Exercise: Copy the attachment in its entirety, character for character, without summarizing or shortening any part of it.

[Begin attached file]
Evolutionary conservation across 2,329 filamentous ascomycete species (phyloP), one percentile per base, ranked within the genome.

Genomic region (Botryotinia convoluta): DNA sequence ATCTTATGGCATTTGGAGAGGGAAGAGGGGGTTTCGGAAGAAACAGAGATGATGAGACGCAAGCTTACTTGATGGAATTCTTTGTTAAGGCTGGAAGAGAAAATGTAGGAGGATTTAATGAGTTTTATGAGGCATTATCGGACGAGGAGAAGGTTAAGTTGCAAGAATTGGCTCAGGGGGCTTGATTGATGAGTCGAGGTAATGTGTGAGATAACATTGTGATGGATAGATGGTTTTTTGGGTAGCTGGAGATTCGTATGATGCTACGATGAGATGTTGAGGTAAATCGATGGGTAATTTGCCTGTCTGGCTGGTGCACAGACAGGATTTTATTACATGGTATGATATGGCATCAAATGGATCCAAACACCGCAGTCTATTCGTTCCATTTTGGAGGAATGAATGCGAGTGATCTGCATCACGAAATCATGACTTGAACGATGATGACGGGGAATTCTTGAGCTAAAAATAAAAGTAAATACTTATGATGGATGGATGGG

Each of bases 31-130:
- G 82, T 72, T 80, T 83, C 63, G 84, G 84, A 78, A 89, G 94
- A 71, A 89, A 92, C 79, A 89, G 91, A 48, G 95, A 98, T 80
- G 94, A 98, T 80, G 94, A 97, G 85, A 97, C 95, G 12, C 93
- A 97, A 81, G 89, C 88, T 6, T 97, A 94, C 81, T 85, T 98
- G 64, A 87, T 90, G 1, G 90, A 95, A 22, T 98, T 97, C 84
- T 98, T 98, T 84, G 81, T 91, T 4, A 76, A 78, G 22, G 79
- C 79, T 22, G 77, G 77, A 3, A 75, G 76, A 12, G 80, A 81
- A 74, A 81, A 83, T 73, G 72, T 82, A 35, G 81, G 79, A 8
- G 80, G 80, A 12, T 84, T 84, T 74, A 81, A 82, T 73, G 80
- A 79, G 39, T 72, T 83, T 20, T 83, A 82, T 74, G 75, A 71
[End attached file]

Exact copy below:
Evolutionary conservation across 2,329 filamentous ascomycete species (phyloP), one percentile per base, ranked within the genome.

Genomic region (Botryotinia convoluta): DNA sequence ATCTTATGGCATTTGGAGAGGGAAGAGGGGGTTTCGGAAGAAACAGAGATGATGAGACGCAAGCTTACTTGATGGAATTCTTTGTTAAGGCTGGAAGAGAAAATGTAGGAGGATTTAATGAGTTTTATGAGGCATTATCGGACGAGGAGAAGGTTAAGTTGCAAGAATTGGCTCAGGGGGCTTGATTGATGAGTCGAGGTAATGTGTGAGATAACATTGTGATGGATAGATGGTTTTTTGGGTAGCTGGAGATTCGTATGATGCTACGATGAGATGTTGAGGTAAATCGATGGGTAATTTGCCTGTCTGGCTGGTGCACAGACAGGATTTTATTACATGGTATGATATGGCATCAAATGGATCCAAACACCGCAGTCTATTCGTTCCATTTTGGAGGAATGAATGCGAGTGATCTGCATCACGAAATCATGACTTGAACGATGATGACGGGGAATTCTTGAGCTAAAAATAAAAGTAAATACTTATGATGGATGGATGGG

Each of bases 31-130:
- G 82, T 72, T 80, T 83, C 63, G 84, G 84, A 78, A 89, G 94
- A 71, A 89, A 92, C 79, A 89, G 91, A 48, G 95, A 98, T 80
- G 94, A 98, T 80, G 94, A 97, G 85, A 97, C 95, G 12, C 93
- A 97, A 81, G 89, C 88, T 6, T 97, A 94, C 81, T 85, T 98
- G 64, A 87, T 90, G 1, G 90, A 95, A 22, T 98, T 97, C 84
- T 98, T 98, T 84, G 81, T 91, T 4, A 76, A 78, G 22, G 79
- C 79, T 22, G 77, G 77, A 3, A 75, G 76, A 12, G 80, A 81
- A 74, A 81, A 83, T 73, G 72, T 82, A 35, G 81, G 79, A 8
- G 80, G 80, A 12, T 84, T 84, T 74, A 81, A 82, T 73, G 80
- A 79, G 39, T 72, T 83, T 20, T 83, A 82, T 74, G 75, A 71